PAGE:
Art of Collaboration
a two-part article
Dawn E. Greenlee and James Kenneth Mills
Dawn E. Greenlee and James Kenneth Mills
Art of Collaboration, Part 1
Dawn E. Greenlee
A fine art
indeed it is. One might equate
collaborating to a juggling act. Jim
and I are a well-balanced team with our skills supporting each other.
For example, I am very good at world building, plotting, and
characterizations, but my prose is at times not sufficient to the task.
Jim is weaker than I on world building and plotting, but he is an
outstanding writer -- at least in my opinion.
He is able to turn my mumbled, scrawled and fragmented ideas into a
But you need
more then complementary technical skills in collaboration, whether in writing or
anything else. You need individuals
who are flexible and able to handle the criticism that is required in order to
work together. You have to be
willing to accept your flaws and grow from your mistakes.
For our novel, Lord of Change, we did one major rewrite and a host
of editing sweeps where we deleted
or changed things in our book. This
was, at times, cause for heated discussions on the why's of it all.
But out of this I have seen improvement in both my poor writing skills
and Jim's ability to develop plots and world build.
For both of us it has been a learning experience.
additional difficulties that make this a juggling act.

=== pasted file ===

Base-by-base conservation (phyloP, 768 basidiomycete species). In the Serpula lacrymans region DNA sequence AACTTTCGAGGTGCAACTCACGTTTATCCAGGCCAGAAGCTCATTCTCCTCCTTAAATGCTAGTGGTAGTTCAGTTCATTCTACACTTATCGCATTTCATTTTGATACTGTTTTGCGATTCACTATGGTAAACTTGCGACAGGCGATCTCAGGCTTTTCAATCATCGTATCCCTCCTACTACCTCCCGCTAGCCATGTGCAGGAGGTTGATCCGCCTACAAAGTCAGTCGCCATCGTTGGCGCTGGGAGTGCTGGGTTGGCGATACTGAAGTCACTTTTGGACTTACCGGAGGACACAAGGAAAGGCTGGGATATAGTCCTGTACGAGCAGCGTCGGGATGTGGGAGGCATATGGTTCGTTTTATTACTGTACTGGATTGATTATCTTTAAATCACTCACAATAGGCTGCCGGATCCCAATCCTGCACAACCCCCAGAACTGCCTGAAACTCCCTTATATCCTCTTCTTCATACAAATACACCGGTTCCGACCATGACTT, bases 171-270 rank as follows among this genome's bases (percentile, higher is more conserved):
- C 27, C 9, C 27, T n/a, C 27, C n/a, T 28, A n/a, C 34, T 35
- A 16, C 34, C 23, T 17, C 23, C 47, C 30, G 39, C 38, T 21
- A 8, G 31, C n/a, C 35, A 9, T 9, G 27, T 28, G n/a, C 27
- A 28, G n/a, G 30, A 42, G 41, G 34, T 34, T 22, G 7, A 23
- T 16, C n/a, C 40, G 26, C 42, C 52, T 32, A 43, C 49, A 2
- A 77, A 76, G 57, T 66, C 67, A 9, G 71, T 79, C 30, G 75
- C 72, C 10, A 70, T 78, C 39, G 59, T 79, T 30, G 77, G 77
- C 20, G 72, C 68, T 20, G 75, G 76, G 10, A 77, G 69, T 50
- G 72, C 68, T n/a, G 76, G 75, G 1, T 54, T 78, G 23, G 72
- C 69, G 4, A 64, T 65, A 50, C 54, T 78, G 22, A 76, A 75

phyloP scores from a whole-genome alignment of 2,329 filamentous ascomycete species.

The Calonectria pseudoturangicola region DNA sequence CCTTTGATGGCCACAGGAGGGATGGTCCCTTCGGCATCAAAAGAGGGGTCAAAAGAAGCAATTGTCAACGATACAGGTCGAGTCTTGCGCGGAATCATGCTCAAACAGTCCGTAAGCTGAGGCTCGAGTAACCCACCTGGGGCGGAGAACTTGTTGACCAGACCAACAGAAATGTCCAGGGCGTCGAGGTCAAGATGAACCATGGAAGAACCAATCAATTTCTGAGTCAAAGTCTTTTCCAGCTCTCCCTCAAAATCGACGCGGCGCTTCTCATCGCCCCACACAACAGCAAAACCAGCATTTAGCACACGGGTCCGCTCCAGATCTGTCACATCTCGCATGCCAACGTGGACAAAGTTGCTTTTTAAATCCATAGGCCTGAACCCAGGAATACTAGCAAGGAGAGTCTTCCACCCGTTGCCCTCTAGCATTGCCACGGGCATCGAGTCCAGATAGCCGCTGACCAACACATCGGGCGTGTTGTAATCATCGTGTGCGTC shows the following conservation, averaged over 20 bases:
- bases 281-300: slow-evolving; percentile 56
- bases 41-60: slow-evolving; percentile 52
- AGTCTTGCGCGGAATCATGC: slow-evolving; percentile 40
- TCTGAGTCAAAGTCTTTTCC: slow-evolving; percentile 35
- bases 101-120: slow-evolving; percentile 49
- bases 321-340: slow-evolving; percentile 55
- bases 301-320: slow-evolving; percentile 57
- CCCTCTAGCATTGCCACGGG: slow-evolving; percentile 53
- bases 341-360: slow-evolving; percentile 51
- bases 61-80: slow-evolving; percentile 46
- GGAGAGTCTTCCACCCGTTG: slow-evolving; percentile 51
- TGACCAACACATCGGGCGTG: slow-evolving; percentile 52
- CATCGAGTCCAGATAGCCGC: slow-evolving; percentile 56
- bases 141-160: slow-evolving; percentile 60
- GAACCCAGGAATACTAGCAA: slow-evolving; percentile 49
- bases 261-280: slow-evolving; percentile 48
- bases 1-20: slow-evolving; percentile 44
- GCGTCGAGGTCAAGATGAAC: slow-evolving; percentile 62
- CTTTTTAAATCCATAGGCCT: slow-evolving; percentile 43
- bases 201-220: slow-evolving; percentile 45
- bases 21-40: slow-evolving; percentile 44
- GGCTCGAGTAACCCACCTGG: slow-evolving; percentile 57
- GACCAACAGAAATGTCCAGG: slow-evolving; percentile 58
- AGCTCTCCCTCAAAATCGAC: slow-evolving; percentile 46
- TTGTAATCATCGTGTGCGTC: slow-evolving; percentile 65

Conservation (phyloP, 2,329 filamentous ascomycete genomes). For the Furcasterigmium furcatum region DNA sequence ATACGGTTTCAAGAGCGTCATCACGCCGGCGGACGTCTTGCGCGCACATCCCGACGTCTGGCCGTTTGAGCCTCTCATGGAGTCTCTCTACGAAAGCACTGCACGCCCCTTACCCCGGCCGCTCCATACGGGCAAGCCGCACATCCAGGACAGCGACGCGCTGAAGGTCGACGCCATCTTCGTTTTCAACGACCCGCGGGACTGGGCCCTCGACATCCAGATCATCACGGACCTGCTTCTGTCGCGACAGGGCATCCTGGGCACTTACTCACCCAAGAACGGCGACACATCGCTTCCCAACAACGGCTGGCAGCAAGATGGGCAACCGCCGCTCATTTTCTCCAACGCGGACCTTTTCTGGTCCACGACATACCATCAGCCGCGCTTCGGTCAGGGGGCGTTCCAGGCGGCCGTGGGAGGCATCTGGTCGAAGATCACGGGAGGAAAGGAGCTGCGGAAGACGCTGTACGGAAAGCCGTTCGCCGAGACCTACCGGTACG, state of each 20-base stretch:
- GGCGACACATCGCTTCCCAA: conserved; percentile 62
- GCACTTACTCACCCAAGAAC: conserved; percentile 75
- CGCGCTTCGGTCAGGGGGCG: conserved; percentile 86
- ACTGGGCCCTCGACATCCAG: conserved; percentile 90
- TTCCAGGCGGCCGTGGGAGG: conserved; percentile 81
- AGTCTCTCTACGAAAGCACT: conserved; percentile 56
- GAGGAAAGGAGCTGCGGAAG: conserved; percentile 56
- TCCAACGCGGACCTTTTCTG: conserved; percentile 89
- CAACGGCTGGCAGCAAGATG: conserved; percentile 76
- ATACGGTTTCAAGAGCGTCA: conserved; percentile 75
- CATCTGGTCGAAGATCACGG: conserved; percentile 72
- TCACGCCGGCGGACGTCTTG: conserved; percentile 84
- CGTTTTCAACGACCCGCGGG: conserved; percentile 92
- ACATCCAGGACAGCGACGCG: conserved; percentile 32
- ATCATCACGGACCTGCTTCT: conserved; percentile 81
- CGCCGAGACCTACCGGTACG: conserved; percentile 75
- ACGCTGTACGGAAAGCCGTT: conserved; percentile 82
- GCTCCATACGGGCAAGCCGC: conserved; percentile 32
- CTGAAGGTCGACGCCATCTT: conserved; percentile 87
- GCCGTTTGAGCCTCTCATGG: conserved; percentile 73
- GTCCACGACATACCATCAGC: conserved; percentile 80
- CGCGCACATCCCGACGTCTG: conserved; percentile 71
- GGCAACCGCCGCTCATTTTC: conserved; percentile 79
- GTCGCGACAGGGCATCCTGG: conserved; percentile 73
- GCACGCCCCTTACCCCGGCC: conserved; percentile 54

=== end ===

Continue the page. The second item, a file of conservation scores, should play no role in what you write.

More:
You also have to consider personal relationships between the
collaborators, as well as their working conditions, because you are going to
spend a lot of time with your collaborator, and this can be stressful on your
personal relations. For Jim and me,
our biggest challenge in this is that he is married and I am not.
So I have very careful not to impose on his time with his wife -- either
directly or indirectly. By this I mean, you have to be able to force a quitting time
when you know that you've been at it too long, even though you are on a roll and
don't want to stop. Or,
since I work a day job from 6am to 2pm and am on call 24/7, there are times I
have to stop, since I don't have the luxury of a partner who can support me
while I write.
So as you work
with your collaborator, consider these issues, because all of them will impact
your ability to work together -- some in a positive and some in a negative way.
I personally think that collaborations are an excellent way to work
because, as it is said, 'Two heads are always better then one'.
Art of Collaboration, Part 2
James Kenneth Mills
Jim's #1 rule
of collaborating: Friendship first. Don't
let conflicts over the story destroy your friendship with your collaborator.
Always, always keep in mind that you are working with a friend to tell a
story and the story is not (usually) as important as your friendship.
You will have disagreements about how to handle things.
Always consider your partner's points fairly, and that if one of you
feels very strongly about something, then that's the way to go.
You need to consider and understand the reasons for wanting to 'do it' a
certain way. Most disagreements
fade when the reasons are examined and understood.
Holly has an
excellent article on "How To Collaborate -- And How Not To"